I think we can all agree there’s nothing more tedious and annoying than an artist discussing their ‘process.’ They’ll spout on about their ‘craft’ and their ‘inspiration’ and how they ‘see the world differently’ than the rest of us and then they’ll tell you about the speck of dew they saw on a young leaf that morning, and how it relates to them entering as the new kid in the middle of first grade. Maybe their voice will waver and they’ll get a tear in their eye.
And you’ll want to kill yourself.
So I try not to do that here.
I mean, that shit is BORING.
Unless you’re this guy. Then nothing you do is boring.
So I won’t get into that – but I will say that writing this blog has changed how I experience certain aspects of my life. Because I have now a constant sense of mild anxiety in regards to posting each week, I’m always searching for some little thing I can latch on to write about.
Sometimes, I’ll find myself rewriting conversations in my head as I’m having them, or mapping out different situations as I’m walking through them, preparing to post about them. Or even worse, if I have something big coming up like an event or a trip, I’ll actually start writing about it in my mind before it even happens, as I’ll think I know how it will turn out.
This is probably unnatural and I should perhaps consider talking to someone about it.
Anyway, that’s what I did with this work-trip. I was sure there would be some sort of epiphany, some sort of life-changing event I could write about. After all, it was a big deal to me to be given this chance to expand my role. And I was scared and I was excited and I was overwhelmed. All perfect topics for a post.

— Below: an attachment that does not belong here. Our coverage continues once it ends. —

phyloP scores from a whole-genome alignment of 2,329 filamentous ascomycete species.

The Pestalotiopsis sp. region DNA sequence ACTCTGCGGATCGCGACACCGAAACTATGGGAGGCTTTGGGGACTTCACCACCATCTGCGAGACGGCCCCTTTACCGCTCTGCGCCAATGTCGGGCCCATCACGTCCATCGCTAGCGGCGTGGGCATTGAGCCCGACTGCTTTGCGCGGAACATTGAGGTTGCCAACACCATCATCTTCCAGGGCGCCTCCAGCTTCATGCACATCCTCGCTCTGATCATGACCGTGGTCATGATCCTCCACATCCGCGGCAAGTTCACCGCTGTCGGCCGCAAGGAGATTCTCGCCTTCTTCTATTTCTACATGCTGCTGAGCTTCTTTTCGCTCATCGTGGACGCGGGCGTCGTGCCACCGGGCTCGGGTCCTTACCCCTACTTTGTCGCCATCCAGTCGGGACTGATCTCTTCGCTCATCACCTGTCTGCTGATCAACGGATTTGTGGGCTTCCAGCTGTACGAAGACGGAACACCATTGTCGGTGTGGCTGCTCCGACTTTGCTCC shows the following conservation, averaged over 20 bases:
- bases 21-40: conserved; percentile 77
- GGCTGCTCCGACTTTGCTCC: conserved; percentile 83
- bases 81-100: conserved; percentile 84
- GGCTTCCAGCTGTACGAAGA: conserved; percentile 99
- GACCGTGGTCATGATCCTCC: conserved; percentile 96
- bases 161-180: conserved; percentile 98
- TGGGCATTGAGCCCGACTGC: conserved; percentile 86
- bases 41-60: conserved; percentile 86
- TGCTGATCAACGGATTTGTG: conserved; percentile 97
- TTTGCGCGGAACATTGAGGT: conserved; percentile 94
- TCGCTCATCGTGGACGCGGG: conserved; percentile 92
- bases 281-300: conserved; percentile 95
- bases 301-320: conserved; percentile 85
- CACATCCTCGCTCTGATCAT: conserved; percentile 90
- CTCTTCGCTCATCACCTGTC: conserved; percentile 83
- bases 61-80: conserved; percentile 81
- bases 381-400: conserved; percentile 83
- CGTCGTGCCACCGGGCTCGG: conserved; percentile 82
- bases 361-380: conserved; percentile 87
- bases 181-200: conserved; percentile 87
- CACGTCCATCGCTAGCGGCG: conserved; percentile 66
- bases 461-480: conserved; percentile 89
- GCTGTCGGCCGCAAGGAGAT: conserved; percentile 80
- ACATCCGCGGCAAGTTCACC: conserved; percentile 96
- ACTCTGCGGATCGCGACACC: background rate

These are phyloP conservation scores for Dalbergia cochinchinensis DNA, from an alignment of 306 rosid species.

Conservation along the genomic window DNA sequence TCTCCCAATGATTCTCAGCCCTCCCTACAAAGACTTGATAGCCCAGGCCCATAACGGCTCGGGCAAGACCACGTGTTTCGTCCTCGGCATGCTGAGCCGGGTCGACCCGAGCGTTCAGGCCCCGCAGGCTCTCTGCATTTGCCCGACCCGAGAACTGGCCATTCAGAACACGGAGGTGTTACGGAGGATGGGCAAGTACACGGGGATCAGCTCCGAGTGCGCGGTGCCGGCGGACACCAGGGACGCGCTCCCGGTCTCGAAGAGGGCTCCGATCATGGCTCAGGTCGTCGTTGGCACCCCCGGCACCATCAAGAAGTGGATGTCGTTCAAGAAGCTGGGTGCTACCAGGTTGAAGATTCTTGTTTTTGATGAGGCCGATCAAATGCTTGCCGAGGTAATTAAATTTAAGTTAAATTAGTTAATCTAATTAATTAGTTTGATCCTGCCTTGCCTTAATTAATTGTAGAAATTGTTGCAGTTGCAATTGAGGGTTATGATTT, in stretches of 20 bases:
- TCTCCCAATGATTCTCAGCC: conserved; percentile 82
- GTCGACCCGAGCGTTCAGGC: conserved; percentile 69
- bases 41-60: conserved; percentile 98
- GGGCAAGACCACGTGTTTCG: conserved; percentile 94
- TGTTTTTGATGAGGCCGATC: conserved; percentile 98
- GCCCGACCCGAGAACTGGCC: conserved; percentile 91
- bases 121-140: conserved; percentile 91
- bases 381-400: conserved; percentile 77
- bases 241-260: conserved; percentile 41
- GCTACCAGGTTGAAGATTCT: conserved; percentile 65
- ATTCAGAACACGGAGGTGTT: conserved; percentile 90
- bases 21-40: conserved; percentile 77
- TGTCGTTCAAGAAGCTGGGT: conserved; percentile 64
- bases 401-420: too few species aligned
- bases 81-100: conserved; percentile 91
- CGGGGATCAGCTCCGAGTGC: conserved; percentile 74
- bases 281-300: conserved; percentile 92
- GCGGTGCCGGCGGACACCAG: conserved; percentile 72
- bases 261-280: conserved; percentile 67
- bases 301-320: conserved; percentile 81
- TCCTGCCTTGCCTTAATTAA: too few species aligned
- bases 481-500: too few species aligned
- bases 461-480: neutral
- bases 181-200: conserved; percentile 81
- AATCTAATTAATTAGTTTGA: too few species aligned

But after a few days, it was clear that nothing really out of the ordinary was going to happen. I mean, I was learning a lot and it was great to see my friends in the West Coast office but a monumental event? Not really.
One of my last nights there, I walked down to the waterfront. I figured I should at least do that, since the first two nights I’d just stayed in, watching the exquisite sunset from my high-rise hotel room and eating a room-service cheeseburger.
This is how I roll.
As I made my way along the boardwalk, I spotted a Ferris Wheel in the distance. This sight immediately made me sick to my stomach, as I am horribly terrified of heights. I could barely even look at it. My heart pounded loudly in my head and I started to sweat.
And that’s when I knew. This was it.
I was going to go on that damn Ferris Wheel. And that’s what I was going to write about. How, even though I was scared and wanted to stay on familiar, solid ground, I’d still taken the ride. And it would be a metaphor for how scared I’d been for this new role but how I’d moved forward anyway, by challenging myself and having faith in the outcome.
Clearly, I am brilliant.
I WILL INSPIRE YOU.
There was no one in line for the ride, so obviously God was telling me I was on the right track. So I walked up to the ticket counter, holding my breath in anticipation for this influential experience.
Then I looked at the price. It was $13.
So not much of note happened on my trip.
Except this one small thing…
Since posting ’90 Days, Part Three,’ I have stuck to my vow of not dieting, not exercising, not doing anything that would cause me to lose weight. I ate whatever I wanted and didn’t work out. I actually specifically didn’t work out so I could see how much weight I would actually gain without it.
And I did gain some weight. I don’t know how much because I can never find the right battery for my scale but it was enough that my clothes became very tight and I looked a little slutty, what with my chest bursting through my shirts and my jeans now all becoming painted-on jeggings. But through it all, I was surprisingly detached. I more looked at it as a bemused observer. It didn’t really affect me more than, “These pants are super tight. That is really uncomfortable.”